chamber at 8:30 o'clock Saturday
morning they found that their pa
lient had not. suffered any serious de
pression during the night, although
the same terrible weakness was still
An affecting interview has occurred
between the pontiff, Cardinal Satolli
and three other cardinals represent
ing various degrees of the sacred col
lege. Cardinal Satolli and his compan
ions were admitted to the presence of
the pope as a special favor, following
his earnest entreaties, in the gentlest
manner Cardinal Maechi, shaking for
all, told the pontiff of the universal
interest, taken in his condition, add
ing: "Prayers are going up every
where that the Lord may preserve for
the benefit of the church, the precious
life of your holiness."
"I thank your eminence," replied
;he pope. "It will be as II ml wishes.
We must submit In His holy will." S;j
saying the sufferer pressed the hand
of each of the cardinals as they with
drew. ,
One of the cardinals present at the.
interview, spoke afterwards of the re
markable changes that had been
wrought since he had' last seen the
pontiff only last Sunday night, when
extreme unction was administered to
his holiness. The cardinal said: "The
appearance of the Holy father is in
tensely painful. He maintains mental
acumen, but his brave spirit: is terri
bly broken. This was especially ap
parent to me, while 1 am used to see
him often. 1 have observed a great
change in his physical condition dur
ing the last five days. Mis words nr;
now uttered with difficulty and he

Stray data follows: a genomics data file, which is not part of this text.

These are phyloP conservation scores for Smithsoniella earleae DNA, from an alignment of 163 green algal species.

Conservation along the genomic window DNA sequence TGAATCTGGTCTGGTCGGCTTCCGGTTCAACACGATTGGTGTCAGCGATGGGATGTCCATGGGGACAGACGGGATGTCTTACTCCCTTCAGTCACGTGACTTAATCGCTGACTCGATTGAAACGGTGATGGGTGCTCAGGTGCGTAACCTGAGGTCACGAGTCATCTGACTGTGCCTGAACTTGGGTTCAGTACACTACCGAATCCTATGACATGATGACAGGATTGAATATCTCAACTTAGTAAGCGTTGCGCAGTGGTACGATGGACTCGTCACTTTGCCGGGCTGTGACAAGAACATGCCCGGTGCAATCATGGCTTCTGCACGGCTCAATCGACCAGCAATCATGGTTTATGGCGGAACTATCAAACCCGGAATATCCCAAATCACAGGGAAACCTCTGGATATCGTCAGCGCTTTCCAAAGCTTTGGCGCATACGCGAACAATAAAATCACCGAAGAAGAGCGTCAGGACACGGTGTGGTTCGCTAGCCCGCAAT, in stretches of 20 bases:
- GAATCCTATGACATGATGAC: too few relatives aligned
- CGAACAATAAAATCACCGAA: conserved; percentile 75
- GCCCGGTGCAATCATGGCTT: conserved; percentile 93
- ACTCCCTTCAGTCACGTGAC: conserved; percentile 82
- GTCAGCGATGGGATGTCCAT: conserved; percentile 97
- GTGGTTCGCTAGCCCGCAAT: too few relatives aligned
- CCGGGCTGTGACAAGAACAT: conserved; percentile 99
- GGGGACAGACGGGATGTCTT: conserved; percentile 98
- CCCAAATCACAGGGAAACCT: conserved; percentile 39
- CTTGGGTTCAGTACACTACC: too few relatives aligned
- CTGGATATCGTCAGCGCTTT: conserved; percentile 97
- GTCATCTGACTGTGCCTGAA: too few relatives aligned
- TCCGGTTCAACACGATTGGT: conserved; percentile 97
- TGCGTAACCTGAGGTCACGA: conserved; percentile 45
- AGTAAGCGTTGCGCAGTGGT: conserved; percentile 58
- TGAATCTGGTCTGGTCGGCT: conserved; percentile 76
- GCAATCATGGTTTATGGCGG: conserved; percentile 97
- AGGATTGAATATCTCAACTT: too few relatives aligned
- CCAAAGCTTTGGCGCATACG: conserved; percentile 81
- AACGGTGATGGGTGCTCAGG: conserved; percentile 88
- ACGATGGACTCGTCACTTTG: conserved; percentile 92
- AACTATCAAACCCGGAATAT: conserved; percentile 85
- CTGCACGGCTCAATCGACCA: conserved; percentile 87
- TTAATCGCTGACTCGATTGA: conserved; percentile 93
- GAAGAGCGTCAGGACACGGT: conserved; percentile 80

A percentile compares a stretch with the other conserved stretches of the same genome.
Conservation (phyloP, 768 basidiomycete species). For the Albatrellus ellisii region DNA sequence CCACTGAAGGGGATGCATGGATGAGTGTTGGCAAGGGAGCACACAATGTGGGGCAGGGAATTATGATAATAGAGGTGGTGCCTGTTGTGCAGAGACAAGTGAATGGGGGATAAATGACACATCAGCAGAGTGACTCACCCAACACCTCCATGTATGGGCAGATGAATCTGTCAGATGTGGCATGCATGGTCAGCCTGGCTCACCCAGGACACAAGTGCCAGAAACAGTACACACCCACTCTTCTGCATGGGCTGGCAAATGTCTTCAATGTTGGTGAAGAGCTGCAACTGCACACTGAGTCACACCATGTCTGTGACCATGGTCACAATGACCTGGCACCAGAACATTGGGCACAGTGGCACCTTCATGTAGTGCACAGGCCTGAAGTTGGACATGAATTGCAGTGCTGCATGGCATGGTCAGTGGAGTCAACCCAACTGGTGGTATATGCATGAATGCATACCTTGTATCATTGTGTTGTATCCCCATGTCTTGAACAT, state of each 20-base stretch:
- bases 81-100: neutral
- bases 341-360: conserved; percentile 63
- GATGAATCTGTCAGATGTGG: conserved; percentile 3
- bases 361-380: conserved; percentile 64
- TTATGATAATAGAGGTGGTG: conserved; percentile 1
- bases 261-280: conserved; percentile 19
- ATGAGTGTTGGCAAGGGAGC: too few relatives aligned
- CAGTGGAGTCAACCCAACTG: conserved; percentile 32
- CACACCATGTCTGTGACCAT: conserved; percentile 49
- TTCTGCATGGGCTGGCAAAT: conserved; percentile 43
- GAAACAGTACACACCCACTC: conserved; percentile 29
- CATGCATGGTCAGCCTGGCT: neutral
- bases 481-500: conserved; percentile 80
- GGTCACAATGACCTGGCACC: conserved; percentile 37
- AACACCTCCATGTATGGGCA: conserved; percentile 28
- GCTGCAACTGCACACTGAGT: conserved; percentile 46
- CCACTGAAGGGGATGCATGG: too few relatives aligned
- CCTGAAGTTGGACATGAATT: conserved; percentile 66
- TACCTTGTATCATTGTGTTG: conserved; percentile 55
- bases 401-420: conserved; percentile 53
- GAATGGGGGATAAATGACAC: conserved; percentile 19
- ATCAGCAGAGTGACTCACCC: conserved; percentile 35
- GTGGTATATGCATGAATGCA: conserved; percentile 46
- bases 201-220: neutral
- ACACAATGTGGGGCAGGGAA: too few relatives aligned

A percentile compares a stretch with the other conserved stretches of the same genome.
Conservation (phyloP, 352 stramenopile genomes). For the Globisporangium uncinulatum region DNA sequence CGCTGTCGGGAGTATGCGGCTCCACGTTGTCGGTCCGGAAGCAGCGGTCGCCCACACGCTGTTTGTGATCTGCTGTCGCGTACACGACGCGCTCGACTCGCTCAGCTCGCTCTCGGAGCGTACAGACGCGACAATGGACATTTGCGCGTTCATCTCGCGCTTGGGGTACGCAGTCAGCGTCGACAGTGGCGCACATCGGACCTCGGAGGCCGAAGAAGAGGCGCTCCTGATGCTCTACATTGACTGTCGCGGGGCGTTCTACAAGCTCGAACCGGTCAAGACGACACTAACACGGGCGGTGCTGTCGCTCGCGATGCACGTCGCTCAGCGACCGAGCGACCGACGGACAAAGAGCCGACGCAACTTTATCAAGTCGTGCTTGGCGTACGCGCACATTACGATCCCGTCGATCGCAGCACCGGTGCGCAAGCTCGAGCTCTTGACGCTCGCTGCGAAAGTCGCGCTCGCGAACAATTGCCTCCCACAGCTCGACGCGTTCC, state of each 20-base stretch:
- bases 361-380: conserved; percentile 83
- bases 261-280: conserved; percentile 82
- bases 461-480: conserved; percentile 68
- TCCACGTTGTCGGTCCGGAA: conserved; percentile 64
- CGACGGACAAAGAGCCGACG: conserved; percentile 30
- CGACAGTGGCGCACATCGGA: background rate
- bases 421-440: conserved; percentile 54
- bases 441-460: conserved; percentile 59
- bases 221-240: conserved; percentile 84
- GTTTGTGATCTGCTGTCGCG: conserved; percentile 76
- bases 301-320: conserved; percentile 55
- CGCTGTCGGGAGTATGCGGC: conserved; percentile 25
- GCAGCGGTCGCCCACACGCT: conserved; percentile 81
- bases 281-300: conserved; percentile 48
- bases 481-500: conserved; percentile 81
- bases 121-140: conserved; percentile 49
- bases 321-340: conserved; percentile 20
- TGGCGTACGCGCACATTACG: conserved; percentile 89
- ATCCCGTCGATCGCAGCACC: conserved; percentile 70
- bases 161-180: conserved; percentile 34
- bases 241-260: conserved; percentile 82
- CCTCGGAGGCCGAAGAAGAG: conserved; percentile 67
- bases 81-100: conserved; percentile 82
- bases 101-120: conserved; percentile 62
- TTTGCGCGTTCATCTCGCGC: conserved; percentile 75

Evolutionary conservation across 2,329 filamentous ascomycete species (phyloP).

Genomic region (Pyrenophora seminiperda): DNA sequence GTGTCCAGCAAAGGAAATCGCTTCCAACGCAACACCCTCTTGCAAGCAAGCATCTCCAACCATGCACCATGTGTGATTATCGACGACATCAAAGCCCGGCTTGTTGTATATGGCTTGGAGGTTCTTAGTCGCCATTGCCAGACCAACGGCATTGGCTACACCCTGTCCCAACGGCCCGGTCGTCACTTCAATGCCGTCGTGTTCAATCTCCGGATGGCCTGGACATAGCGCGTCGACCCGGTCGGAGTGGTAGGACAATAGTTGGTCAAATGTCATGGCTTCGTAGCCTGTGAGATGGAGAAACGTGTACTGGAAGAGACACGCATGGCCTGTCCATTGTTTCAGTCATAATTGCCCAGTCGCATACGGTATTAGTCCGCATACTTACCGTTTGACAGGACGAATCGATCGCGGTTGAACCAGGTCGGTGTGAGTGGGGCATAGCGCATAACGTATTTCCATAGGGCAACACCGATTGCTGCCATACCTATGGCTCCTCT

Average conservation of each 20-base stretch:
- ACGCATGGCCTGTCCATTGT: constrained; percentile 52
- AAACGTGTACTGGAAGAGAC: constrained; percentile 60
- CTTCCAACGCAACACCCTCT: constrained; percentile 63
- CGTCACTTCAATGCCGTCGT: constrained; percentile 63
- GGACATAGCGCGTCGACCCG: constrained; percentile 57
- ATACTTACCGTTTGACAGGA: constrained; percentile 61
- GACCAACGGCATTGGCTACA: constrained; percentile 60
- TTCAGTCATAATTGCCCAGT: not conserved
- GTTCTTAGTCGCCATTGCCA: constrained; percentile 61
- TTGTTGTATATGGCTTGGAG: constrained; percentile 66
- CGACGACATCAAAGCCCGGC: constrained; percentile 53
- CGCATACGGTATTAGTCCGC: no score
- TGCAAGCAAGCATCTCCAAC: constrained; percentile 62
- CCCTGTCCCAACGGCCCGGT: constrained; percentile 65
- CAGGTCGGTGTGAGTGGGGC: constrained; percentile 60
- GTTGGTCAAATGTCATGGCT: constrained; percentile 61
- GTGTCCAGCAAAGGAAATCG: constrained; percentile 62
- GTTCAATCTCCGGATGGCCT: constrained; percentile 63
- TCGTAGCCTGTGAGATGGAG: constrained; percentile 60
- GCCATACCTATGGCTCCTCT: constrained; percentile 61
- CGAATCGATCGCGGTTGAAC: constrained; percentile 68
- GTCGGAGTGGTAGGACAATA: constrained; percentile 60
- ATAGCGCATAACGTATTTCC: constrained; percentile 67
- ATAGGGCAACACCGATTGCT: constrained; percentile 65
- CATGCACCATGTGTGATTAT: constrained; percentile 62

raises his hand only after an effort.
His face is excessively emaciated and
his eyes are deeply sunken. His ex
treme weakness is evident at the first
glance; there remains only a shadow
of the man."
Cardinal Satolli, in a conversation,
said that life was only kept in the
tired body of the pontiff by the con
stant use of powerful slimulants, and
other persons Auully reliable who
saw the pope Sunday and who had
Seen him on previous days of his 'ill
ness, agree with Cardinal Satolli in
saying that death has made nil his
ravages save separation of the soul
and body. And yet doctors announce
fo the public that the pope's general
condition is satisfactory. An ex
planation of the apparent contradic
tion lies in the fad that the doctors
expected his holiness to die long be
fore this and now are exercising in
their bulletins an excess of caution
and a comparative method of expres
siop which is incomprehensible to
the lay mind. Moreover, the extraor
dinary vitality of their patient has,
so to speak, annihiliated every medi
cal theory held by doctors- in Italy
so that it is scarcely surprising that
Doctors Rossoni, Mazzoni and Lap
poni content themselves with daily
recording the symptoms of progres
sion and retrogression whic h succeed
each other with such baffling irregu
larity as to forbid the risk of mak
ing a definite prognostication for the
The Kishinev Petition.
New York, July 12. The American
Kishineff petition is causing grave
discussion between the czar's two all
powerful ministers, DeWitte and
Plehwe, and according to the St. Pe
tersburg correspondent of the World
the rivalry between them may re
sult in the petition being received.
DeWitte is extremely friendly to
the United States and is said to re
gard any weakening of the good rela
tions as a grave error in policy. Ha
is reported to be using his influence
toward paving the way for the recep
tion of the petition.
Prince of Wales to Inspect Flacuhlp.
Portsmouth, England, July'l3. The
prince of Wales arrived yesterday for
the inspection of Rear-Admiral Cot
ton's flagship Kearsarge Monday. Am
bassador Choate and Secretaries
White and Carter, of the American
embassy, travelled in the same train
from London. Admiral Sir Charles F.
Hotham received them at the station,
and the whole party drove to the ad
miralty house as the admiral's guests,
the prince of Wales, Ambassador
Choate and Admiral Hotham occupy
ing the first carriage
A Body, Believed to Be That of tha
Drowned Baaeball Player, Tak
en From Slan-ara Hirer.
Buffalo, X. Y., July 10. The body
found in the river below the fails,
Thursday, was identified at Drum